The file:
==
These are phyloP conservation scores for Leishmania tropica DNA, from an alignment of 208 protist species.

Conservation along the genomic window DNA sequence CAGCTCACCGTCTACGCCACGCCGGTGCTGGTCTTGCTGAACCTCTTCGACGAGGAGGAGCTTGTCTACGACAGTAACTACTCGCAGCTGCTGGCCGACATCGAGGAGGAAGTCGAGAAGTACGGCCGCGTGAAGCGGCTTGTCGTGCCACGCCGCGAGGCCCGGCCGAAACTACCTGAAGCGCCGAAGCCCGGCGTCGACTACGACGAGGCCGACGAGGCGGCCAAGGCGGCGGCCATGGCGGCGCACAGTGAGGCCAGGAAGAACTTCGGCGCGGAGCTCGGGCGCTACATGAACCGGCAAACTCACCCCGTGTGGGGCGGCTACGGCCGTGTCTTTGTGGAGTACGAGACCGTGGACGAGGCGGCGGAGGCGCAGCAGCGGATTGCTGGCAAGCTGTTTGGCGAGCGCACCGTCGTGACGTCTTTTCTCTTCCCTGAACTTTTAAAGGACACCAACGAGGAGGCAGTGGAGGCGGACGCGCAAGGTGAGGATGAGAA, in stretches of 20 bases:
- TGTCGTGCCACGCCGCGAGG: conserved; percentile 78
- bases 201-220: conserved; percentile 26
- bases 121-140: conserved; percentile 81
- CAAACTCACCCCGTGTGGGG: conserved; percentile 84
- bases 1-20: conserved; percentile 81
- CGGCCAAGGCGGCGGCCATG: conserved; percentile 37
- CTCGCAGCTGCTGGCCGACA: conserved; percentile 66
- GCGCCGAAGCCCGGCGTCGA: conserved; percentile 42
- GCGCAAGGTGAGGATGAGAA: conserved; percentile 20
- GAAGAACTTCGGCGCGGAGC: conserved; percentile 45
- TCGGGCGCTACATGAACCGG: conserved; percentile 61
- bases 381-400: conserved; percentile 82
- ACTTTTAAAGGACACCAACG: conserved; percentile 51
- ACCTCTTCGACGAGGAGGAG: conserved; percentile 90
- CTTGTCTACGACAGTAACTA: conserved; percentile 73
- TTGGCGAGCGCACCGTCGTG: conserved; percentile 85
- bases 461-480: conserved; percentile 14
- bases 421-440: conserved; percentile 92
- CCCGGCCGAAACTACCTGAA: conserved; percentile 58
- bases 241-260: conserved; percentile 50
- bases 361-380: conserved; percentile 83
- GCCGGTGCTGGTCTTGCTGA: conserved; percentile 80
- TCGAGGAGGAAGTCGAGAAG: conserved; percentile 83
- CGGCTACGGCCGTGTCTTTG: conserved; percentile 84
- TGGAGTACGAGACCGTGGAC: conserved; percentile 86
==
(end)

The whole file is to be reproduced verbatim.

These are phyloP conservation scores for Leishmania tropica DNA, from an alignment of 208 protist species.

Conservation along the genomic window DNA sequence CAGCTCACCGTCTACGCCACGCCGGTGCTGGTCTTGCTGAACCTCTTCGACGAGGAGGAGCTTGTCTACGACAGTAACTACTCGCAGCTGCTGGCCGACATCGAGGAGGAAGTCGAGAAGTACGGCCGCGTGAAGCGGCTTGTCGTGCCACGCCGCGAGGCCCGGCCGAAACTACCTGAAGCGCCGAAGCCCGGCGTCGACTACGACGAGGCCGACGAGGCGGCCAAGGCGGCGGCCATGGCGGCGCACAGTGAGGCCAGGAAGAACTTCGGCGCGGAGCTCGGGCGCTACATGAACCGGCAAACTCACCCCGTGTGGGGCGGCTACGGCCGTGTCTTTGTGGAGTACGAGACCGTGGACGAGGCGGCGGAGGCGCAGCAGCGGATTGCTGGCAAGCTGTTTGGCGAGCGCACCGTCGTGACGTCTTTTCTCTTCCCTGAACTTTTAAAGGACACCAACGAGGAGGCAGTGGAGGCGGACGCGCAAGGTGAGGATGAGAA, in stretches of 20 bases:
- TGTCGTGCCACGCCGCGAGG: conserved; percentile 78
- bases 201-220: conserved; percentile 26
- bases 121-140: conserved; percentile 81
- CAAACTCACCCCGTGTGGGG: conserved; percentile 84
- bases 1-20: conserved; percentile 81
- CGGCCAAGGCGGCGGCCATG: conserved; percentile 37
- CTCGCAGCTGCTGGCCGACA: conserved; percentile 66
- GCGCCGAAGCCCGGCGTCGA: conserved; percentile 42
- GCGCAAGGTGAGGATGAGAA: conserved; percentile 20
- GAAGAACTTCGGCGCGGAGC: conserved; percentile 45
- TCGGGCGCTACATGAACCGG: conserved; percentile 61
- bases 381-400: conserved; percentile 82
- ACTTTTAAAGGACACCAACG: conserved; percentile 51
- ACCTCTTCGACGAGGAGGAG: conserved; percentile 90
- CTTGTCTACGACAGTAACTA: conserved; percentile 73
- TTGGCGAGCGCACCGTCGTG: conserved; percentile 85
- bases 461-480: conserved; percentile 14
- bases 421-440: conserved; percentile 92
- CCCGGCCGAAACTACCTGAA: conserved; percentile 58
- bases 241-260: conserved; percentile 50
- bases 361-380: conserved; percentile 83
- GCCGGTGCTGGTCTTGCTGA: conserved; percentile 80
- TCGAGGAGGAAGTCGAGAAG: conserved; percentile 83
- CGGCTACGGCCGTGTCTTTG: conserved; percentile 84
- TGGAGTACGAGACCGTGGAC: conserved; percentile 86